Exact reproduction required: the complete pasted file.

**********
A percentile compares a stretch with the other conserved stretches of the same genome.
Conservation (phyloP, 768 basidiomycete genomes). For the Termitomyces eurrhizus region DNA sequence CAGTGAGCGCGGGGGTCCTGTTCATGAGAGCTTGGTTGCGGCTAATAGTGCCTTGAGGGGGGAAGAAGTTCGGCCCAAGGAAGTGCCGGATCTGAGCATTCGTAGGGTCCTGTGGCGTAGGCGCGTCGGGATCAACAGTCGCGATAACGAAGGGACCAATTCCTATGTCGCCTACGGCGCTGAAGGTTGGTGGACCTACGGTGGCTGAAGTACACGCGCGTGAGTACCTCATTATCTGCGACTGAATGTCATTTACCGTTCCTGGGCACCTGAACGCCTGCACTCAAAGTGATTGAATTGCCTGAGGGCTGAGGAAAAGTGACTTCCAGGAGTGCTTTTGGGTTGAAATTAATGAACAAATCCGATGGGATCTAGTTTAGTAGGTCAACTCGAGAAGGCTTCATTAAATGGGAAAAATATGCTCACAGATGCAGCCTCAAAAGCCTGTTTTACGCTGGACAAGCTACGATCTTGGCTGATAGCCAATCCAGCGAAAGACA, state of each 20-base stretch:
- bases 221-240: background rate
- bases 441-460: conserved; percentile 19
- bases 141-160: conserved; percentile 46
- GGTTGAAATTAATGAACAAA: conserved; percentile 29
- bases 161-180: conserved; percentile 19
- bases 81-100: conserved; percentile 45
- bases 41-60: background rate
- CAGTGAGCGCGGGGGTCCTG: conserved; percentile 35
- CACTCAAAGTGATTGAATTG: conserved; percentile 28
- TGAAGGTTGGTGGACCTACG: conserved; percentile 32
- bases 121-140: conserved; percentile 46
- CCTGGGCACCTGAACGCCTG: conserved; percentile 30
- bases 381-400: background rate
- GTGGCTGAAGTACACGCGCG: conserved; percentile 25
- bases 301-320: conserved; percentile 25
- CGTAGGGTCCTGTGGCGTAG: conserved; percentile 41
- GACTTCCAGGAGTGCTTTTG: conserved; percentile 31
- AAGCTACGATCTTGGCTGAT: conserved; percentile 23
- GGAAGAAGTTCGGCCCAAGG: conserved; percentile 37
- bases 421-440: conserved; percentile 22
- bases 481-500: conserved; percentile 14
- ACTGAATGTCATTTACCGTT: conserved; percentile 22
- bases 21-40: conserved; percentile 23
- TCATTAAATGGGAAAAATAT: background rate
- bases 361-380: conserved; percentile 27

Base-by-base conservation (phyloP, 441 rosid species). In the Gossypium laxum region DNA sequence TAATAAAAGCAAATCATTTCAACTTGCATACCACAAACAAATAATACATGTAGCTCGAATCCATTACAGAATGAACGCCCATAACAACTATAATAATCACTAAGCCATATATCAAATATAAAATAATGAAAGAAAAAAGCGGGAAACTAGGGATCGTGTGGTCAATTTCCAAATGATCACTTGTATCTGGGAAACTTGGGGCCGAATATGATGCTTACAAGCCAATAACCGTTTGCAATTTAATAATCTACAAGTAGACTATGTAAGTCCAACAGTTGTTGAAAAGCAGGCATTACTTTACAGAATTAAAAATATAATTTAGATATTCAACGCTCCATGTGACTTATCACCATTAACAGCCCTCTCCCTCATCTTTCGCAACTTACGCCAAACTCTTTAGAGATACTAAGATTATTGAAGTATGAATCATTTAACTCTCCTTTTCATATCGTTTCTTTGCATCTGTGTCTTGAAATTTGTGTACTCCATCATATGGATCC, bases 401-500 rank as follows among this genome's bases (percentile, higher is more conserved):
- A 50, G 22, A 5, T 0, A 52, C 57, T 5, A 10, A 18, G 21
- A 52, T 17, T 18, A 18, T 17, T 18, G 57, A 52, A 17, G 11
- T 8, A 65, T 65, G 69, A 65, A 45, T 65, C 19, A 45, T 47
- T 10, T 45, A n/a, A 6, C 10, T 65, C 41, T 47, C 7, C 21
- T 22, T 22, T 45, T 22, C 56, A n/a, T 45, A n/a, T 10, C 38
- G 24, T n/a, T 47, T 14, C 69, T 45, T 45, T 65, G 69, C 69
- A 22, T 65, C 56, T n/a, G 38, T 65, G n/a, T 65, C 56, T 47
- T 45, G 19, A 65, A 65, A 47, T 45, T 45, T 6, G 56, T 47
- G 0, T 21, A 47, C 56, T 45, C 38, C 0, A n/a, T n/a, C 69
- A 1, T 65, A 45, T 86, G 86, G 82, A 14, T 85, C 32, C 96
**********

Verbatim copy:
A percentile compares a stretch with the other conserved stretches of the same genome.
Conservation (phyloP, 768 basidiomycete genomes). For the Termitomyces eurrhizus region DNA sequence CAGTGAGCGCGGGGGTCCTGTTCATGAGAGCTTGGTTGCGGCTAATAGTGCCTTGAGGGGGGAAGAAGTTCGGCCCAAGGAAGTGCCGGATCTGAGCATTCGTAGGGTCCTGTGGCGTAGGCGCGTCGGGATCAACAGTCGCGATAACGAAGGGACCAATTCCTATGTCGCCTACGGCGCTGAAGGTTGGTGGACCTACGGTGGCTGAAGTACACGCGCGTGAGTACCTCATTATCTGCGACTGAATGTCATTTACCGTTCCTGGGCACCTGAACGCCTGCACTCAAAGTGATTGAATTGCCTGAGGGCTGAGGAAAAGTGACTTCCAGGAGTGCTTTTGGGTTGAAATTAATGAACAAATCCGATGGGATCTAGTTTAGTAGGTCAACTCGAGAAGGCTTCATTAAATGGGAAAAATATGCTCACAGATGCAGCCTCAAAAGCCTGTTTTACGCTGGACAAGCTACGATCTTGGCTGATAGCCAATCCAGCGAAAGACA, state of each 20-base stretch:
- bases 221-240: background rate
- bases 441-460: conserved; percentile 19
- bases 141-160: conserved; percentile 46
- GGTTGAAATTAATGAACAAA: conserved; percentile 29
- bases 161-180: conserved; percentile 19
- bases 81-100: conserved; percentile 45
- bases 41-60: background rate
- CAGTGAGCGCGGGGGTCCTG: conserved; percentile 35
- CACTCAAAGTGATTGAATTG: conserved; percentile 28
- TGAAGGTTGGTGGACCTACG: conserved; percentile 32
- bases 121-140: conserved; percentile 46
- CCTGGGCACCTGAACGCCTG: conserved; percentile 30
- bases 381-400: background rate
- GTGGCTGAAGTACACGCGCG: conserved; percentile 25
- bases 301-320: conserved; percentile 25
- CGTAGGGTCCTGTGGCGTAG: conserved; percentile 41
- GACTTCCAGGAGTGCTTTTG: conserved; percentile 31
- AAGCTACGATCTTGGCTGAT: conserved; percentile 23
- GGAAGAAGTTCGGCCCAAGG: conserved; percentile 37
- bases 421-440: conserved; percentile 22
- bases 481-500: conserved; percentile 14
- ACTGAATGTCATTTACCGTT: conserved; percentile 22
- bases 21-40: conserved; percentile 23
- TCATTAAATGGGAAAAATAT: background rate
- bases 361-380: conserved; percentile 27

Base-by-base conservation (phyloP, 441 rosid species). In the Gossypium laxum region DNA sequence TAATAAAAGCAAATCATTTCAACTTGCATACCACAAACAAATAATACATGTAGCTCGAATCCATTACAGAATGAACGCCCATAACAACTATAATAATCACTAAGCCATATATCAAATATAAAATAATGAAAGAAAAAAGCGGGAAACTAGGGATCGTGTGGTCAATTTCCAAATGATCACTTGTATCTGGGAAACTTGGGGCCGAATATGATGCTTACAAGCCAATAACCGTTTGCAATTTAATAATCTACAAGTAGACTATGTAAGTCCAACAGTTGTTGAAAAGCAGGCATTACTTTACAGAATTAAAAATATAATTTAGATATTCAACGCTCCATGTGACTTATCACCATTAACAGCCCTCTCCCTCATCTTTCGCAACTTACGCCAAACTCTTTAGAGATACTAAGATTATTGAAGTATGAATCATTTAACTCTCCTTTTCATATCGTTTCTTTGCATCTGTGTCTTGAAATTTGTGTACTCCATCATATGGATCC, bases 401-500 rank as follows among this genome's bases (percentile, higher is more conserved):
- A 50, G 22, A 5, T 0, A 52, C 57, T 5, A 10, A 18, G 21
- A 52, T 17, T 18, A 18, T 17, T 18, G 57, A 52, A 17, G 11
- T 8, A 65, T 65, G 69, A 65, A 45, T 65, C 19, A 45, T 47
- T 10, T 45, A n/a, A 6, C 10, T 65, C 41, T 47, C 7, C 21
- T 22, T 22, T 45, T 22, C 56, A n/a, T 45, A n/a, T 10, C 38
- G 24, T n/a, T 47, T 14, C 69, T 45, T 45, T 65, G 69, C 69
- A 22, T 65, C 56, T n/a, G 38, T 65, G n/a, T 65, C 56, T 47
- T 45, G 19, A 65, A 65, A 47, T 45, T 45, T 6, G 56, T 47
- G 0, T 21, A 47, C 56, T 45, C 38, C 0, A n/a, T n/a, C 69
- A 1, T 65, A 45, T 86, G 86, G 82, A 14, T 85, C 32, C 96